For many aspiring baseball players in the Dominican Republic, the sport is often seen as the ticket out of poverty. Young men live and breathe the successes of players such as Pedro Martínez and Sammy Sosa, seeing them as testaments to the promise that baseball holds—the chance to shape a life different from the one they’ve known.
The baseball industry is important culturally, socially and economically to the island of the Dominican Republic. As of 2005, there were 30 baseball academies in the Dominican Republic sponsored by major league organizations. Most were located in predominantly poor communities. Their existence is a double-edged sword. On the one hand, it provides the young men of the area with an opportunity to do something. Many of these young men, however, choose to drop out of school to be able to train seriously.
With so much at stake, the chances for exploitation of the players are high. Common in the game are buscones, “agents” who promise to oversee the player’s career in exchange for a steep commission if the player is signed. In 2001, a buscón based in Santo Domingo charged a reported $150,000 of Yankee prospect Melky Cabrera’s $175,000 signing bonus.
Sugar, a film directed by Anna Boden and Ryan Fleck, directors of the film Half Nelson, skillfully explores this nuanced relationship that exists between the sport and the country. Initially, the film follows a somewhat expected trajectory. The main character, Sugar, played by Algenis Pérez Soto, is a star in his small hometown in the Dominican Republic. Against the backdrop of merengues, Presidente beers and games of Dominoes on the beach, Sugar learns how to throw a curve-ball and slowly speak English with the hopes of being recruited for spring training in the United States. Once recruited, he experiences the highs and lows of any sports-player and any immigrant, from the exhilaration of cheering fans and the tension that accompanies the arrival of a new, better-trained, fellow Dominican player, to the difficulty of getting accustomed to a foreign culture.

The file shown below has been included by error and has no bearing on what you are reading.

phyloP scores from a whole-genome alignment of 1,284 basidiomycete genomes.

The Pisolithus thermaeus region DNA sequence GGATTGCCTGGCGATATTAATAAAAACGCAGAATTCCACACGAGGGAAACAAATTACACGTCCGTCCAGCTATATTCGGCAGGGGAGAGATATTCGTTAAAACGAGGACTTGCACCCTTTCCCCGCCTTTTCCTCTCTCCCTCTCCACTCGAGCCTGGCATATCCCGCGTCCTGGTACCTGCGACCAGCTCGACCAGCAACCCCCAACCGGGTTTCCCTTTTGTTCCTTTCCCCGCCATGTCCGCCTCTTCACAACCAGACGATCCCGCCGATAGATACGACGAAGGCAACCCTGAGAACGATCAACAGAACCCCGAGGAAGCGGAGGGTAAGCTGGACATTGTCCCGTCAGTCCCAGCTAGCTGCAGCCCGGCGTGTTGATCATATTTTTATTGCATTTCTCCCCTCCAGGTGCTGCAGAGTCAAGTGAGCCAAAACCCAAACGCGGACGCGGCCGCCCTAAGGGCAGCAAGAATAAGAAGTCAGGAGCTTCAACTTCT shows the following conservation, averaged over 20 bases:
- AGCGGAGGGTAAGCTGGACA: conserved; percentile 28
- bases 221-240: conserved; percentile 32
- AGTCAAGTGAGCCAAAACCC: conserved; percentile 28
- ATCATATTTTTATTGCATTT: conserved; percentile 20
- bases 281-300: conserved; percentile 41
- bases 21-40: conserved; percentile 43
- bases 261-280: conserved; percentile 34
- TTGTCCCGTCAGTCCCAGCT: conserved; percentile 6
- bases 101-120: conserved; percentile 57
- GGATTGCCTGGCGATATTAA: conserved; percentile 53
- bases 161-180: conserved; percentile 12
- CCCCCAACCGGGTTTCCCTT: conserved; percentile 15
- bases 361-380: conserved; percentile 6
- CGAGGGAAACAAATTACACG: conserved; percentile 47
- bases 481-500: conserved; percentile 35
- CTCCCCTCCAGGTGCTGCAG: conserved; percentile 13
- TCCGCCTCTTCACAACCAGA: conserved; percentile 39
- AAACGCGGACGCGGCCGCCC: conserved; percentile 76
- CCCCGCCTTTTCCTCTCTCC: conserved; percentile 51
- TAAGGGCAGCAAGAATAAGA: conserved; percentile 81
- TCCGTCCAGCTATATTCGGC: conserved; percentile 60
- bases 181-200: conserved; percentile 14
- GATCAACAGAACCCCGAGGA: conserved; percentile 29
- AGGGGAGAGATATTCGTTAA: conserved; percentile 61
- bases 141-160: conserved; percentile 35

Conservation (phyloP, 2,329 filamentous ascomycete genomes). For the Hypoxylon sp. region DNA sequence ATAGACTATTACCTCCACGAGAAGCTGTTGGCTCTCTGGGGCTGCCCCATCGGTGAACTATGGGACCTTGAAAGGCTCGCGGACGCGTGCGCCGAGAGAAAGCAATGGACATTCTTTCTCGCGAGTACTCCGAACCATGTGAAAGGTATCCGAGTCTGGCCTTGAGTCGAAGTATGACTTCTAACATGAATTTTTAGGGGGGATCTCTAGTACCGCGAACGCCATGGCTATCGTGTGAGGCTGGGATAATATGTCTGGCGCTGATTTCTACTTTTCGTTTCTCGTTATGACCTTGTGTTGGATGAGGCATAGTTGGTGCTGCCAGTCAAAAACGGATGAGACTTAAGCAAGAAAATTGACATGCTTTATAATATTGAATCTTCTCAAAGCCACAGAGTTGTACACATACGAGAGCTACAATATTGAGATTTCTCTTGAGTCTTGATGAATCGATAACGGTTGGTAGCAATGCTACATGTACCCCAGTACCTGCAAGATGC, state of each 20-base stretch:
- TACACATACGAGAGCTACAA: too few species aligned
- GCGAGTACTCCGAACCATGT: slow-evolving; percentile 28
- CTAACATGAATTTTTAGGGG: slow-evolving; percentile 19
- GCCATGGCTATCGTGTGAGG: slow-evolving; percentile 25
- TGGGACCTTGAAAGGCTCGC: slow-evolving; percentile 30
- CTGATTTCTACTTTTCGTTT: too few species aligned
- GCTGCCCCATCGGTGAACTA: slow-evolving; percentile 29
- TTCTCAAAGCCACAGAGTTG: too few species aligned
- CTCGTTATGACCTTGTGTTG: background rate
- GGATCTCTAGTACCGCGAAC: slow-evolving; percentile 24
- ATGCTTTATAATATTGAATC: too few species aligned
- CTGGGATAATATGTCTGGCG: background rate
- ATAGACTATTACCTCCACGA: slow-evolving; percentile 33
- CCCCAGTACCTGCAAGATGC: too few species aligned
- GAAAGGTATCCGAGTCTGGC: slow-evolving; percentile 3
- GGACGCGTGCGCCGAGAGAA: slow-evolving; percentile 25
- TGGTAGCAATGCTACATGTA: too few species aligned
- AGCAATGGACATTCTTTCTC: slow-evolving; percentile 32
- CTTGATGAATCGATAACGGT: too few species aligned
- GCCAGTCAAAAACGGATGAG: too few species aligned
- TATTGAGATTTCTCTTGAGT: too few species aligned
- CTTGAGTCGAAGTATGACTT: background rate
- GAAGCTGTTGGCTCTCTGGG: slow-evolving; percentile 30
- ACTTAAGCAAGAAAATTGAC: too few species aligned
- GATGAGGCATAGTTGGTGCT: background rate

And yet the film goes beyond the integration and acculturation challenges that any newcomer faces. The movie asks the important question: What about the majority of the players who do not continue on to the major leagues?
Sugar recognizes the small window of opportunity that exists within the game. An injury means you are sent home—immediately. As team players get sent back and new players stream in, Sugar, after years of training at home, abandons the team, deciding to place his chances on making it in New York. There is no one waiting for him there, but he knows that it promises more options than returning home. Once in New York, Sugar’s story takes a familiar turn. Working as a dishwasher and carpenter, without much education, he begins to scrap together a life—one very far from the one he had imagined.
Luckily, Sugar’s experience need not be the experience of others. In the real world today, organizations such as The Dominican Republic Sports and Education Academy are stepping in to ensure that the young men recruited are not bound to the success or failure of their baseball careers. Both a college-preparatory and a baseball-training academy, it aims to give trainees the option of attending U.S. colleges and universities on athletic scholarships and to educate players on exactly what their options are within the industry, setting the tone for more realistic expectations and helping the players make smarter, more informed decisions.
Co-founder of the academy Charles S. Farrell, explains, “Most [players] rarely obtain even a high school degree. Players in the Dominican Republic can sign professional contracts at 16 ½, so education is usually bypassed in pursuit of the dream of success in baseball…[The academy] not only wants them to succeed in college, we want them to excel.”
This initiative, and ones like it, can do much to provide young players with more options—producing talented players who not only succeed in baseball, but succeed “off the playing fields.”